About Indonesian Dance Festival
This year in 2014 the Indonesian Dance Festival is 22 years old and has been held 12 times. Revisiting the history, the festival that was started in 1992 was trying to fll the absence of a dance festival, which helped the regeneration of the dance workforce in Indonesia. Up to now, IDF is the only prominent dance festival in Indonesia that consistently runs its programs.
The idea of a festival or national event that serves as a learning place for young Indonesian choreographers was based on the Festival Penata Tari Muda (Young Choreographers Festival) program, which later on was changed into Pekan Penata Tari Muda (Young Choreographers Week), held by Jakarta Art Council since 1978 until 1985. Notably, this event had produced Indonesian leading choreographers such as Gusmiati Suid, Tom Ibnur, Deddy Luthan, Ida Wibowo, Wiwiek Sipala, Wiwiek Widiastuti and Ben Suharto.
The discontinuation of this program in the early 1990s had raised some concerns from prominent dance fgures and academics in Indonesia, especially those who were under the Jakarta Art Institute (IKJ) at the time. During this time, Sal Murgiyanto returned to Jakarta after he fnished his dance study in America. Maria Darmaningsih as the then secretary of IKJ’s Dance Department, urged Sal Murgiyanto to arrange a dance festival that would be able to summarize the creative development of important choreographers, especially young Indonesians.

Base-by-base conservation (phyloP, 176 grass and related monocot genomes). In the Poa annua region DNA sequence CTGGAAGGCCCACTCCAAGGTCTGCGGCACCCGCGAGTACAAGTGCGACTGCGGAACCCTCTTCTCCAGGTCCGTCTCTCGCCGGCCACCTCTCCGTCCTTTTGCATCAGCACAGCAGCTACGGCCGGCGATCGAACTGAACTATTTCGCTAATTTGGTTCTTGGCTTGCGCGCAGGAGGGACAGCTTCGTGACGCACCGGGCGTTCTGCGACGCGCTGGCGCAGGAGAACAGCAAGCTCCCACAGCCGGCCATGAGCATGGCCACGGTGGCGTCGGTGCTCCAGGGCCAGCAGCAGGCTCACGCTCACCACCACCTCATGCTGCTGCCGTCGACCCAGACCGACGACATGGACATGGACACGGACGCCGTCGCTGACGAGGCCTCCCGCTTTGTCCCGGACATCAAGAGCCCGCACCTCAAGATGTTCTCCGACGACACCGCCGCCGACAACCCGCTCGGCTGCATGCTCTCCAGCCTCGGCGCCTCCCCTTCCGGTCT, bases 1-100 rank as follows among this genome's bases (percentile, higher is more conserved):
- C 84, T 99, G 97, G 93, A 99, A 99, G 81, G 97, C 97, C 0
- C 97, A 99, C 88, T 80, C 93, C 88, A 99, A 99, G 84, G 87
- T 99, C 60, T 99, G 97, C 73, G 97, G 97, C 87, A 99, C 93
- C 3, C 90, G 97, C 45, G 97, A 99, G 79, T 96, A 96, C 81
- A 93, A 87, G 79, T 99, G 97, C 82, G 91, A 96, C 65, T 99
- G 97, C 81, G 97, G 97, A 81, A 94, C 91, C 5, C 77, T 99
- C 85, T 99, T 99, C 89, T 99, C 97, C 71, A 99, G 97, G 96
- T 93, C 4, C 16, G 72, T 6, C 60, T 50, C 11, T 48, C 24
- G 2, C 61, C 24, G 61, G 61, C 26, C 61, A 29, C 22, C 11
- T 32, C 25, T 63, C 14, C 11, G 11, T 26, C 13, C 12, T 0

In 1992, Sal Murgiyanto, along with Maria Darmaningsih, Nungki Kusumastuti and Melina Surjadewi, started the Indonesian Dance Festival. This effort was supported by Farida Oetoyo (who at the time was the chairperson of Gedung Kesenian Jakarta or the Jakarta Playhouse), Sardono W Kusumo, Tom Ibnur, Julianti Parani, Deddy Luthan and Edi Sedyawati. The name of the festival was more or less inspired by the American Dance Festival (ADF), in which Sal Murgiyanto participated by sending and presenting Indonesian dance artists.
IDF originally was a form of IKJ’s community service. Now the festival is still held under the Performing Arts Faculty of IKJ. Since its inception, IDF has established cooperation with various parties including Gedung Kesenian Jakarta (GKJ), PKJ TIM, The National Institute of The Arts Taipei, Asian Cultural Council and the American Dance Festival in Durham, North Carolina.